Meet John Quilter aka The Food Busker
John Quilter, known as the Food Busker, is an entrepreneur, broadcaster and chef.
Having launched an award-winning coffee company and starred in the primetime TV series Food Junkies, John Quilter now also has his own 100k strong subscriber YouTube channel, a joint venture with Jamie Oliver. Showcasing the best in trending, global street food and filmed on the streets of London town, it is one of the fastest growing food channels in the UK.
John runs Food Tech start-up CRU Kafe with his friends and co-founders Colin Pyle and Bodil Blain. The business, which provides organic, fair trade specialty coffee in a recyclable Nespresso compatible pod, launched to rave reviews (including The Sunday Times voting it the “best coffee in a pod”) and is stocked in hotels around the world.
Tell us about yourself – who are you, what’s your mission and how did you get started?
I’m an entrepreneur, broadcaster and chef. I’ve starred in a couple TV series of Food Junkies, I’m a founder of the Organic award-winning coffee company CRU Kafe and I’m also known as the Food Busker.
In another life, I ran businesses for Raymond Blanc and Sir Terence Conran as well as operating his own Michelin-listed, award-winning brasserie, Marmalade. I have also consulted for some of the most prestigious London institutions, including The Ivy, Le Caprice and Soho House. I have hosted numerous food stages at Taste of London, Big Festival, Good Food Show.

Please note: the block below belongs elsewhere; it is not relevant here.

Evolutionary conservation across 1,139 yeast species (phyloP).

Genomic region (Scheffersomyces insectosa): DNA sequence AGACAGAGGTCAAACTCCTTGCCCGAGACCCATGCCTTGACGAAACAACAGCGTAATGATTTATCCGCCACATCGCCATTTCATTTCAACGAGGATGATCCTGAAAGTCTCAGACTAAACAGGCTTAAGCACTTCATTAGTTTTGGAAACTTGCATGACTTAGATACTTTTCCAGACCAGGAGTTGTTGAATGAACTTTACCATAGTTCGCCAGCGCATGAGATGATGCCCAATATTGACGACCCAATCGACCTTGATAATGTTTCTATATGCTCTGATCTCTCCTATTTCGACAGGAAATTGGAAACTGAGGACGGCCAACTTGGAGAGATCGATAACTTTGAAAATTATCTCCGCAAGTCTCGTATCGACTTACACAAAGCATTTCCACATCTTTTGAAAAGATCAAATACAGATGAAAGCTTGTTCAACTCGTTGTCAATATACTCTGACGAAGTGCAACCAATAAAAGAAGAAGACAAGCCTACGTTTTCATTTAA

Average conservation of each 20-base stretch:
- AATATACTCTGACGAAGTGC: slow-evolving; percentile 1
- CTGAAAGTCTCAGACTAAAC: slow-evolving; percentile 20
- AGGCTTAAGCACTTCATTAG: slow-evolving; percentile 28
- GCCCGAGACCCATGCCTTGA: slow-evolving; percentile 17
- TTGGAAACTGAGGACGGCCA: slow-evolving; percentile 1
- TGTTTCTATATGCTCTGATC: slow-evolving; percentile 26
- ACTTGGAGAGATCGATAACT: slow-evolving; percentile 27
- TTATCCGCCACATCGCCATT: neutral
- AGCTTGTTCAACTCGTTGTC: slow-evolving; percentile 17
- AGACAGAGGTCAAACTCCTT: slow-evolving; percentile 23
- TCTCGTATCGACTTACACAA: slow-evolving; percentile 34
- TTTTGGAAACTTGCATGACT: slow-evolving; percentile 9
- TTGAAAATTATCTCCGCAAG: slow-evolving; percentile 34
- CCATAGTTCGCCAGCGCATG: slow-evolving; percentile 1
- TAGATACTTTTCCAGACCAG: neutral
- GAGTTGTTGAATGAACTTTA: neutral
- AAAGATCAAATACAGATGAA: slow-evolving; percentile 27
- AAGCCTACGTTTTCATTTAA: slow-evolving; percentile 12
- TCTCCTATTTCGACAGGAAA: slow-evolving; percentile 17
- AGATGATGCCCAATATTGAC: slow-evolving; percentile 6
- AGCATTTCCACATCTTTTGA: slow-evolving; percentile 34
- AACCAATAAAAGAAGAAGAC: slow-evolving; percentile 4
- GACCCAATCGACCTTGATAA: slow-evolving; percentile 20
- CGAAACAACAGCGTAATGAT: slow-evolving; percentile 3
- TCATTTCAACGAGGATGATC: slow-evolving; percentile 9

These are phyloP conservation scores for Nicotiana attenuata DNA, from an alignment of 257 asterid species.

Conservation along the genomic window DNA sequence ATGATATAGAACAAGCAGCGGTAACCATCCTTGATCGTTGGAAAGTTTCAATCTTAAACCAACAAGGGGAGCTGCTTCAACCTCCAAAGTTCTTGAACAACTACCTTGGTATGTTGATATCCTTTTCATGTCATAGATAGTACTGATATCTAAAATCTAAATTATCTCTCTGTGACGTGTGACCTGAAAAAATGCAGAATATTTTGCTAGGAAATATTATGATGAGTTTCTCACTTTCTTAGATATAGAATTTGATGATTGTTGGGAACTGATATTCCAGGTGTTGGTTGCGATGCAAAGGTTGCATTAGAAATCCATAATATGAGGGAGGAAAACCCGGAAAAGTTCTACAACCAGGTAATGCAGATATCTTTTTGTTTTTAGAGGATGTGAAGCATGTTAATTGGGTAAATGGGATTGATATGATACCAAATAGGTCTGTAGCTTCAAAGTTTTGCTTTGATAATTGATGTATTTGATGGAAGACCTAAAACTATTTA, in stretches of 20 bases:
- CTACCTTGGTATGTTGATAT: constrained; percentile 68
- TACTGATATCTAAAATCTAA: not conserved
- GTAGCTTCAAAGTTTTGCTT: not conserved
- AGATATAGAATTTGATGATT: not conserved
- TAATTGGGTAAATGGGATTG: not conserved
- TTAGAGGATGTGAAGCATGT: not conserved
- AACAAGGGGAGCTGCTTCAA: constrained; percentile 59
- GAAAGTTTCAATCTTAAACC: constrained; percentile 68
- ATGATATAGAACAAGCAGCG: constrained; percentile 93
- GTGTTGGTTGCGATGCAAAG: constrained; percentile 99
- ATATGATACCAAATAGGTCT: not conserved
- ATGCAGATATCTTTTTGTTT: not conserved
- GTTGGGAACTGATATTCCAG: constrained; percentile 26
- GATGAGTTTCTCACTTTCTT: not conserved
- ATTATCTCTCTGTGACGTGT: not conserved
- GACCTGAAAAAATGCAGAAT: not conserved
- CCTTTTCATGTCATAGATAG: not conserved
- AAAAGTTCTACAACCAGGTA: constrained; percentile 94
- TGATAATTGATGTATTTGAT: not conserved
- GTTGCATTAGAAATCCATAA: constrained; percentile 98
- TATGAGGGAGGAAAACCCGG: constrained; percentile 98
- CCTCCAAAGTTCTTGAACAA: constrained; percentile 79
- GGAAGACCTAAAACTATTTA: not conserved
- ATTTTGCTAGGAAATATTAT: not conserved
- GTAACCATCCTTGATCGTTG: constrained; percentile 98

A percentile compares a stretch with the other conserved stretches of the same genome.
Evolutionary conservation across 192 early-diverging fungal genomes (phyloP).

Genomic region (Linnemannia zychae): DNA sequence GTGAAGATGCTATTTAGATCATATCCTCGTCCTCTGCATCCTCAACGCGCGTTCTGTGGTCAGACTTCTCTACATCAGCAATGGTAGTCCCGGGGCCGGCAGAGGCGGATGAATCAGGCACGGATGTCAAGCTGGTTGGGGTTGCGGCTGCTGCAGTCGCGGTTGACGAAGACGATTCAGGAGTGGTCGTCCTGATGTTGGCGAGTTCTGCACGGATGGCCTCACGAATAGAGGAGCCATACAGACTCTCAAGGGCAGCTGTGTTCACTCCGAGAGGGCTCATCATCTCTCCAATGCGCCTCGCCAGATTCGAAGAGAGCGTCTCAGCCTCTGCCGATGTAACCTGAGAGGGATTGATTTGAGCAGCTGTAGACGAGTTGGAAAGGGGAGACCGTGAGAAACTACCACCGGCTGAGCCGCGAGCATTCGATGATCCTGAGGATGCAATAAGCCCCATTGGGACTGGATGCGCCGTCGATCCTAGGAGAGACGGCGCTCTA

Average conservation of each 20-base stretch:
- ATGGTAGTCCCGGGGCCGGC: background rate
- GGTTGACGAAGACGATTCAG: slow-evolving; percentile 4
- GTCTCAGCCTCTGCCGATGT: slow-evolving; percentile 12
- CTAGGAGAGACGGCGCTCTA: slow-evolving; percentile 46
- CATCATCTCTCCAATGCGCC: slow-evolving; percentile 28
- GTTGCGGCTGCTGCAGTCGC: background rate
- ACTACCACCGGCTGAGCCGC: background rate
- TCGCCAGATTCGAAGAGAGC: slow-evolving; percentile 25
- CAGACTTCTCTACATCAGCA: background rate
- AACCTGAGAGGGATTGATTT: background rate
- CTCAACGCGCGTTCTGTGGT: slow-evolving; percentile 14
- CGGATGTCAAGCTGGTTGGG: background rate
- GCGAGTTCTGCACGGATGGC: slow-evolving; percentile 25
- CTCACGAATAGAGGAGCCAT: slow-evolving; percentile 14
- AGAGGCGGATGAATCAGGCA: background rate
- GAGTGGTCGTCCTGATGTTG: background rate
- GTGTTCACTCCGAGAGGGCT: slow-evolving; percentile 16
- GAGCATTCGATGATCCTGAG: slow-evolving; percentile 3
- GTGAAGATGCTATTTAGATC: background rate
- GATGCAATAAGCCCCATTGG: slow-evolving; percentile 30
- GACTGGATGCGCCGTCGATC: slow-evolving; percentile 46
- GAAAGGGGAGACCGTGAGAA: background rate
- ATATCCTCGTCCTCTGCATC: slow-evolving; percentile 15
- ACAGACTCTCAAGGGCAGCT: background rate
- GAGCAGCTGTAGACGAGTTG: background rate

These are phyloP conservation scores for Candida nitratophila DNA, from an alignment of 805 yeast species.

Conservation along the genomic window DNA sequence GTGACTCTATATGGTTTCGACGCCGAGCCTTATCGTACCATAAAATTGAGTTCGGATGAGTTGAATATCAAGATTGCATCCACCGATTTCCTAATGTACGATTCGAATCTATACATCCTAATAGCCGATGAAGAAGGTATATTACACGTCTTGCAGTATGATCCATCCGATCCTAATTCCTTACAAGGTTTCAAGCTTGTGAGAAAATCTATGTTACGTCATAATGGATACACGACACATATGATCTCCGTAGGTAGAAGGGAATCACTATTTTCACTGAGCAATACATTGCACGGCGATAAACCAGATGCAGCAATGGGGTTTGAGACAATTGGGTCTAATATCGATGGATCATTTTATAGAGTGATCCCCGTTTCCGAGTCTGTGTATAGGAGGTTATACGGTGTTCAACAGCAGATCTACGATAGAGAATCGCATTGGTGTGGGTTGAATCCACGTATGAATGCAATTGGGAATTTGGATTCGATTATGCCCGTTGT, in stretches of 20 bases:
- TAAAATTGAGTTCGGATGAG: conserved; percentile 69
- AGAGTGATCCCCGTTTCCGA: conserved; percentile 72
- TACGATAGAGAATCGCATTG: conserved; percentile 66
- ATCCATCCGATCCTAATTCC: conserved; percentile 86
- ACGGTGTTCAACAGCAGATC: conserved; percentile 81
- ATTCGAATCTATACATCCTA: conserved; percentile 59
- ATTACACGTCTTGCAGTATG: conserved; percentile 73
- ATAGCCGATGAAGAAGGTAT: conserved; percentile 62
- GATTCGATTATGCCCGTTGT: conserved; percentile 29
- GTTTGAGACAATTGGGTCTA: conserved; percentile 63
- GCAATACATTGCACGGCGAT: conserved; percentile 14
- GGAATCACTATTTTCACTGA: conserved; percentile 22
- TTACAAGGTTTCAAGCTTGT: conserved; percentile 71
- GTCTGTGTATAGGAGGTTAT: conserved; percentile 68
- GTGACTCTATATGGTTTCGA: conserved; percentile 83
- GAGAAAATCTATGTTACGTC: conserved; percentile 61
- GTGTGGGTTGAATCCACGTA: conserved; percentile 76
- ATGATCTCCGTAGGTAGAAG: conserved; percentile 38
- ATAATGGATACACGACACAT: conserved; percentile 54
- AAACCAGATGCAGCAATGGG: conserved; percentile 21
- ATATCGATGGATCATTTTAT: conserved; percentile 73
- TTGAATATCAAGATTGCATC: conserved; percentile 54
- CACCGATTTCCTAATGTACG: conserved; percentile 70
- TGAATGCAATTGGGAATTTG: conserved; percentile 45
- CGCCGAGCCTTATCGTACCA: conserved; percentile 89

What is your biggest achievement to date?
The success of CRU Kafe sits at the top of things to date. The response to our organic, fair trade Nespresso compatible coffee pods has been fabulous. Working with the team and my business partners has been an incredible ride that has taken me all over the world. Working with partners such as Soho House, Wholefoods, Ocado, As Nature Intended and Harrods to name a few has been hugely rewarding.
Buying organic means I can relax - I can trust where it comes from.
What do you think are the biggest issues facing our food systems?
The lack of transparency and the compartmentalization of the food chain. We need to reconnect the consumer to the field, to the butcher, to the fishmonger. While at the same time, remembering most people live busy lives and convenience is super important to today’s consumer. Technology and social media can play a big part in solving this.
Why is organic so important to you?
It means everyone’s being treated fairly and with respect. The land, the produce, the farmer and the customer. It means peace of mind.
If you could only switch to one organic item what would it be and why?
Organic meat. I’d rather eat less meat, but eat meat that’s been treated well, had a good life and has not been intensively farmed.
Best advice you’ve ever been given?
Become open-minded, be willing to try new things and never give up.